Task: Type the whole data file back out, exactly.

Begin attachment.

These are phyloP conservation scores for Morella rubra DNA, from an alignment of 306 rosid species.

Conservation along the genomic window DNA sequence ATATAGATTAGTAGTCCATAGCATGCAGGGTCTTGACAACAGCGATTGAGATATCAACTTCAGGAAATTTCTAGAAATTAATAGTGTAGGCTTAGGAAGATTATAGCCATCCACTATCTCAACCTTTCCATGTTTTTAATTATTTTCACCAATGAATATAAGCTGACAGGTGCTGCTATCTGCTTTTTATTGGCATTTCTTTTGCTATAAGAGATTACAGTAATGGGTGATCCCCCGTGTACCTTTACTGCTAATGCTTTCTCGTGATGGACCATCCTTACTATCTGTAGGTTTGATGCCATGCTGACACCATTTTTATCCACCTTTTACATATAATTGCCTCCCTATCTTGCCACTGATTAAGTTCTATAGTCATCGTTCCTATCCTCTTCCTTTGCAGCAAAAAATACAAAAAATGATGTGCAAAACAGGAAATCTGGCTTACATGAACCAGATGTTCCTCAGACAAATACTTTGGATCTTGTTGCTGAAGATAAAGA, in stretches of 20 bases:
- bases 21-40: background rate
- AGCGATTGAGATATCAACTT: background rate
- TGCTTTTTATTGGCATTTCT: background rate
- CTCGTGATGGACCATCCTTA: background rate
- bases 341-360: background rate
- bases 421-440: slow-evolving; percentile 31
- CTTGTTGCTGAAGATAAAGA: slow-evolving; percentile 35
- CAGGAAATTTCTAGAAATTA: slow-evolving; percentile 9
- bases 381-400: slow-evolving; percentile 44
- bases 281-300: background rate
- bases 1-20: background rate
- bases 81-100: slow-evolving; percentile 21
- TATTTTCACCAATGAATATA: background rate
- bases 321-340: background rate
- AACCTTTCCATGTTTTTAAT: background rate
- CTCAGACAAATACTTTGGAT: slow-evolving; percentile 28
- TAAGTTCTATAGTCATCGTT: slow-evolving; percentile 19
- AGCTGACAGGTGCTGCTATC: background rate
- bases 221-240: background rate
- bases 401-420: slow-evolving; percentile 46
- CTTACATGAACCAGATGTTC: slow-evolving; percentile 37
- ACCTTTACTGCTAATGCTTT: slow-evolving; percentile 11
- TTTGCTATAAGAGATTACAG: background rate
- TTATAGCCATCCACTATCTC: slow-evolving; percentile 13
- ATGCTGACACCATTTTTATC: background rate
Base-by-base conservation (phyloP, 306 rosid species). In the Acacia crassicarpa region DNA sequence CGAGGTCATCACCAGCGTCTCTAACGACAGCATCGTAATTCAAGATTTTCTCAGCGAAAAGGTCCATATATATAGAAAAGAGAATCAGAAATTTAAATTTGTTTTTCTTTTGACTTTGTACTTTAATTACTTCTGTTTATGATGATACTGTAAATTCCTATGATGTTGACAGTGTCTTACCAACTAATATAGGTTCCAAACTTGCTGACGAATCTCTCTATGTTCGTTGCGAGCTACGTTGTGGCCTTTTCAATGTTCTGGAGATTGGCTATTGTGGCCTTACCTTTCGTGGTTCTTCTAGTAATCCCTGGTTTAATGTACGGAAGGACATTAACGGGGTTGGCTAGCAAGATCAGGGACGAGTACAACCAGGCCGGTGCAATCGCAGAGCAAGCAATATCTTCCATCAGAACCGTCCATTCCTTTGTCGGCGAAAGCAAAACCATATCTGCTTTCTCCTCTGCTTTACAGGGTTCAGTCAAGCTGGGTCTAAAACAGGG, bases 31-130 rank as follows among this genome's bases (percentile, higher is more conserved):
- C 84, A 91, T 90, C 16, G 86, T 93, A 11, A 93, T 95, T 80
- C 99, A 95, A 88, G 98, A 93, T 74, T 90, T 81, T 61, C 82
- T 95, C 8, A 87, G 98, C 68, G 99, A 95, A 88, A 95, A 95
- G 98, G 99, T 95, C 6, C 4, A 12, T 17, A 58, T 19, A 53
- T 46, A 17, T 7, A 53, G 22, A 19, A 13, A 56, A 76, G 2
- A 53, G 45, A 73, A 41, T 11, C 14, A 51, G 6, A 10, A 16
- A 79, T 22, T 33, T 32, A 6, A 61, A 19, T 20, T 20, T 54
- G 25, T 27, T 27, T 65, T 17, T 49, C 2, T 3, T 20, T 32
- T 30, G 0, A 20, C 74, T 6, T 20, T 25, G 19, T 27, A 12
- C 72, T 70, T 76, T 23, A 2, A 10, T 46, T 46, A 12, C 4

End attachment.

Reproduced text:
These are phyloP conservation scores for Morella rubra DNA, from an alignment of 306 rosid species.

Conservation along the genomic window DNA sequence ATATAGATTAGTAGTCCATAGCATGCAGGGTCTTGACAACAGCGATTGAGATATCAACTTCAGGAAATTTCTAGAAATTAATAGTGTAGGCTTAGGAAGATTATAGCCATCCACTATCTCAACCTTTCCATGTTTTTAATTATTTTCACCAATGAATATAAGCTGACAGGTGCTGCTATCTGCTTTTTATTGGCATTTCTTTTGCTATAAGAGATTACAGTAATGGGTGATCCCCCGTGTACCTTTACTGCTAATGCTTTCTCGTGATGGACCATCCTTACTATCTGTAGGTTTGATGCCATGCTGACACCATTTTTATCCACCTTTTACATATAATTGCCTCCCTATCTTGCCACTGATTAAGTTCTATAGTCATCGTTCCTATCCTCTTCCTTTGCAGCAAAAAATACAAAAAATGATGTGCAAAACAGGAAATCTGGCTTACATGAACCAGATGTTCCTCAGACAAATACTTTGGATCTTGTTGCTGAAGATAAAGA, in stretches of 20 bases:
- bases 21-40: background rate
- AGCGATTGAGATATCAACTT: background rate
- TGCTTTTTATTGGCATTTCT: background rate
- CTCGTGATGGACCATCCTTA: background rate
- bases 341-360: background rate
- bases 421-440: slow-evolving; percentile 31
- CTTGTTGCTGAAGATAAAGA: slow-evolving; percentile 35
- CAGGAAATTTCTAGAAATTA: slow-evolving; percentile 9
- bases 381-400: slow-evolving; percentile 44
- bases 281-300: background rate
- bases 1-20: background rate
- bases 81-100: slow-evolving; percentile 21
- TATTTTCACCAATGAATATA: background rate
- bases 321-340: background rate
- AACCTTTCCATGTTTTTAAT: background rate
- CTCAGACAAATACTTTGGAT: slow-evolving; percentile 28
- TAAGTTCTATAGTCATCGTT: slow-evolving; percentile 19
- AGCTGACAGGTGCTGCTATC: background rate
- bases 221-240: background rate
- bases 401-420: slow-evolving; percentile 46
- CTTACATGAACCAGATGTTC: slow-evolving; percentile 37
- ACCTTTACTGCTAATGCTTT: slow-evolving; percentile 11
- TTTGCTATAAGAGATTACAG: background rate
- TTATAGCCATCCACTATCTC: slow-evolving; percentile 13
- ATGCTGACACCATTTTTATC: background rate
Base-by-base conservation (phyloP, 306 rosid species). In the Acacia crassicarpa region DNA sequence CGAGGTCATCACCAGCGTCTCTAACGACAGCATCGTAATTCAAGATTTTCTCAGCGAAAAGGTCCATATATATAGAAAAGAGAATCAGAAATTTAAATTTGTTTTTCTTTTGACTTTGTACTTTAATTACTTCTGTTTATGATGATACTGTAAATTCCTATGATGTTGACAGTGTCTTACCAACTAATATAGGTTCCAAACTTGCTGACGAATCTCTCTATGTTCGTTGCGAGCTACGTTGTGGCCTTTTCAATGTTCTGGAGATTGGCTATTGTGGCCTTACCTTTCGTGGTTCTTCTAGTAATCCCTGGTTTAATGTACGGAAGGACATTAACGGGGTTGGCTAGCAAGATCAGGGACGAGTACAACCAGGCCGGTGCAATCGCAGAGCAAGCAATATCTTCCATCAGAACCGTCCATTCCTTTGTCGGCGAAAGCAAAACCATATCTGCTTTCTCCTCTGCTTTACAGGGTTCAGTCAAGCTGGGTCTAAAACAGGG, bases 31-130 rank as follows among this genome's bases (percentile, higher is more conserved):
- C 84, A 91, T 90, C 16, G 86, T 93, A 11, A 93, T 95, T 80
- C 99, A 95, A 88, G 98, A 93, T 74, T 90, T 81, T 61, C 82
- T 95, C 8, A 87, G 98, C 68, G 99, A 95, A 88, A 95, A 95
- G 98, G 99, T 95, C 6, C 4, A 12, T 17, A 58, T 19, A 53
- T 46, A 17, T 7, A 53, G 22, A 19, A 13, A 56, A 76, G 2
- A 53, G 45, A 73, A 41, T 11, C 14, A 51, G 6, A 10, A 16
- A 79, T 22, T 33, T 32, A 6, A 61, A 19, T 20, T 20, T 54
- G 25, T 27, T 27, T 65, T 17, T 49, C 2, T 3, T 20, T 32
- T 30, G 0, A 20, C 74, T 6, T 20, T 25, G 19, T 27, A 12
- C 72, T 70, T 76, T 23, A 2, A 10, T 46, T 46, A 12, C 4